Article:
Japanese Lawmaker Becomes Billionaire By Selling E-Signature Services Amid Work-From-Home Revolution
A centuries-old Japanese tradition of stamping documents with seals in place of signatures is finally waning, as more people have been working from home due to the coronavirus pandemic. Corporate giants like Toyota and Nomura are signing up for the electronic signature services of a little-known company called Bengo4.com Inc., which has sent its stock soaring 100% this year.
The share-price surge made Bengo4’s founder, Taichiro Motoe, a billionaire largely based on his 67% stake in the Tokyo-listed company he founded 15 years ago. Forbes estimates Motoe’s net worth at just over $1 billion.
Investors are optimistic about Bengo4’s e-signature service, called CloudSign, in the Covid-19 era. As more people work remotely, Japanese companies are switching to e-signatures from physical stamps called hanko to authenticate documents—a practice Japan followed since at least the 1800s. “CloudSign is changing the traditional hanko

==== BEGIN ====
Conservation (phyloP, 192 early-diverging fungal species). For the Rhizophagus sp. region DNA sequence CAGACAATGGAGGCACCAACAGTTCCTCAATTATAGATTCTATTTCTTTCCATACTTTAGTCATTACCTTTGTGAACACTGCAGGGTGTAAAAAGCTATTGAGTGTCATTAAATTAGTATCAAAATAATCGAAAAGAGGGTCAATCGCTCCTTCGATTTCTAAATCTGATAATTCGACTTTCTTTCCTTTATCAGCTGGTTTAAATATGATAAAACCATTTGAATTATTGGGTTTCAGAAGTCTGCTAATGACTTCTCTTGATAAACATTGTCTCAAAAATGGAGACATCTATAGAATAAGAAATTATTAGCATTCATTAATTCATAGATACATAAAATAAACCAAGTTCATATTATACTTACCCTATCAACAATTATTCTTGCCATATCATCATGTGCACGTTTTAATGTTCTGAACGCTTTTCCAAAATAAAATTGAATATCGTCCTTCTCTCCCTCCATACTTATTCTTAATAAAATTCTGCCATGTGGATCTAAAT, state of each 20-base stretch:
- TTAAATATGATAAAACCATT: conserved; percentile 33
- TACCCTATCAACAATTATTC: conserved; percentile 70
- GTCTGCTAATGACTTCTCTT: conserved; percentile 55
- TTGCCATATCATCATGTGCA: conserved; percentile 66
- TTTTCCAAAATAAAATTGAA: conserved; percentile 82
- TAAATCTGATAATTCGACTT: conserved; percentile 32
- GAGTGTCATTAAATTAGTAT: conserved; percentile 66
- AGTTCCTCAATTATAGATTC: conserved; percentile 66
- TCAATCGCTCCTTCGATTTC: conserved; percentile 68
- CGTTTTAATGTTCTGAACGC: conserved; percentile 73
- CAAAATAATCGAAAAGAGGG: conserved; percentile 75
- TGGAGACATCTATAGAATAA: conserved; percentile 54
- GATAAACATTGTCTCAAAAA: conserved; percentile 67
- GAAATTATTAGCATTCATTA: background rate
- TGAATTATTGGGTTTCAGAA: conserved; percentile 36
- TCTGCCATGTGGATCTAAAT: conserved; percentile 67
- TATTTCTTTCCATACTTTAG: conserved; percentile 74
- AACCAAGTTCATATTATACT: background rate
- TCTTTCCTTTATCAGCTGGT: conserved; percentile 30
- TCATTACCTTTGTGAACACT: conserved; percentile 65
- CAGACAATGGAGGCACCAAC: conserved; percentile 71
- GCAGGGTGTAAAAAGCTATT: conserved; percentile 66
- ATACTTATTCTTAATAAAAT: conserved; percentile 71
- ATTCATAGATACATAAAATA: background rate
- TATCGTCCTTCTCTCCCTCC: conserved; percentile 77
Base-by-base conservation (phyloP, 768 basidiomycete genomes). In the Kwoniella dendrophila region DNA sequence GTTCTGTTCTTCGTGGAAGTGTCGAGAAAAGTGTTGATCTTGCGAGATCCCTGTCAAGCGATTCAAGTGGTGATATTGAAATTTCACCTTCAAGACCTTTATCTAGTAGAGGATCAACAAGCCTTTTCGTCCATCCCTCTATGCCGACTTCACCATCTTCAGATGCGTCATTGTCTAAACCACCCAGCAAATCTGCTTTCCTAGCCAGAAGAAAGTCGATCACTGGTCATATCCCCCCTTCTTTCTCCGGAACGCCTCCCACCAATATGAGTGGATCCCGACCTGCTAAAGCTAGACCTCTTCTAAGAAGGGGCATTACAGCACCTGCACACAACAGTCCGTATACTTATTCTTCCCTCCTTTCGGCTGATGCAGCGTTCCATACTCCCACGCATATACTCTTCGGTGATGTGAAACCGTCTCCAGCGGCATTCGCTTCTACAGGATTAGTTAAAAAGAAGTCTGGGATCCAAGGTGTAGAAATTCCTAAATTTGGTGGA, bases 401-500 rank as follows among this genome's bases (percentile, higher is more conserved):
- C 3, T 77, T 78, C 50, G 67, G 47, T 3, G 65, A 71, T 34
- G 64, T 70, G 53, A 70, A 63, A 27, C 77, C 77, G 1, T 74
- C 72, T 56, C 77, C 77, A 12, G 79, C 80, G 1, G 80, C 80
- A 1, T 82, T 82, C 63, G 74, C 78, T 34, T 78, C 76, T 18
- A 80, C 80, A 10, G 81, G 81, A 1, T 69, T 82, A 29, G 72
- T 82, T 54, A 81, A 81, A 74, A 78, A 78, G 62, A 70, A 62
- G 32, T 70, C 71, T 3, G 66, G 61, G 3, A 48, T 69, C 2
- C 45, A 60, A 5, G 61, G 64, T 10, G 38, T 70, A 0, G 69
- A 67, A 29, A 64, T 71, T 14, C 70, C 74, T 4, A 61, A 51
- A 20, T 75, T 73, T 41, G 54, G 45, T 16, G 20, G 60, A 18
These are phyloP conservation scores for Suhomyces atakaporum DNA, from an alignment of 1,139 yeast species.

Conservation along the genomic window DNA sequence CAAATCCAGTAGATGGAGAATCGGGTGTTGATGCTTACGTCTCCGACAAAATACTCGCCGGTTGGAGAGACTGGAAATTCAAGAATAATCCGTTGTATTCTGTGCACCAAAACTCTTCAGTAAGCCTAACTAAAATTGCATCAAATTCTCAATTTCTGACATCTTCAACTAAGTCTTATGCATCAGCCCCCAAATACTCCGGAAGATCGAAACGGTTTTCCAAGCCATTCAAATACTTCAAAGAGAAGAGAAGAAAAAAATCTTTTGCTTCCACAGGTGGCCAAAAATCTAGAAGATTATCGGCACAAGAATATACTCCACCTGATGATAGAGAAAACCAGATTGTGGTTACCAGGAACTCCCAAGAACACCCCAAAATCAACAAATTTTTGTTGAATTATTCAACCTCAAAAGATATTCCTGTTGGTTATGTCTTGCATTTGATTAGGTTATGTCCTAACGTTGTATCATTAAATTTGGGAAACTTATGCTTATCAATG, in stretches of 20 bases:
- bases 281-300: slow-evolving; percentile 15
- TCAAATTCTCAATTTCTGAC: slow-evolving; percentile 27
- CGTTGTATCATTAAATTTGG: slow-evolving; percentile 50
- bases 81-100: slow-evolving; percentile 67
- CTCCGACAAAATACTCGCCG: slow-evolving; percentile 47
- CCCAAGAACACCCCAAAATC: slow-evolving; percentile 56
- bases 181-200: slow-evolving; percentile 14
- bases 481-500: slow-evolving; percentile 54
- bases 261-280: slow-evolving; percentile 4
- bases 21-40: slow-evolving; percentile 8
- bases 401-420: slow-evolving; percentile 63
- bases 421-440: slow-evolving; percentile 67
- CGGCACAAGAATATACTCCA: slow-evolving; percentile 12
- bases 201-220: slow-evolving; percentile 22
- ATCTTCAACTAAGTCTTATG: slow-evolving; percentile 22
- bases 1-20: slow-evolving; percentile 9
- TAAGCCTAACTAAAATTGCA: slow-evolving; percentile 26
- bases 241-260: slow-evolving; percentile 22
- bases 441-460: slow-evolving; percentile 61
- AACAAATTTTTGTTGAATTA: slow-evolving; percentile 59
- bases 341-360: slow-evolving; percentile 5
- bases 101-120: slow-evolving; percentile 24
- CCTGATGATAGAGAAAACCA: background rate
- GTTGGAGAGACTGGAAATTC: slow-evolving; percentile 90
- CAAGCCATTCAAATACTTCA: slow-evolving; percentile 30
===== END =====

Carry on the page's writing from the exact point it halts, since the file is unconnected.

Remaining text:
(Bloomberg) — Peloton Interactive Inc. founder John Foley is now a billionaire, thanks to a stunning rally in his home-fitness company’s shares since the pandemic began.
After posting a video to Kickstarter in 2013, Foley, a cycling enthusiast, raised $307,000 to help get his fledgling in-home exercise startup off the ground.
The former e-commerce president at Barnes & Noble wanted to bring the indoor cycling classes like those he was taking at New York boutiques SoulCycle and Flywheel into people’s homes. He had high hopes for Peloton, comparing its approach of creating both hardware and software to Apple Inc. in the Kickstarter video.
But Foley couldn’t have predicted the pandemic seven years later that would shut down gyms and spur a home exercise boom not long after his company’s IPO. Since mid-March, Peloton shares have rallied about 350%, sending Foley’s net worth to $1.3 billion, according to the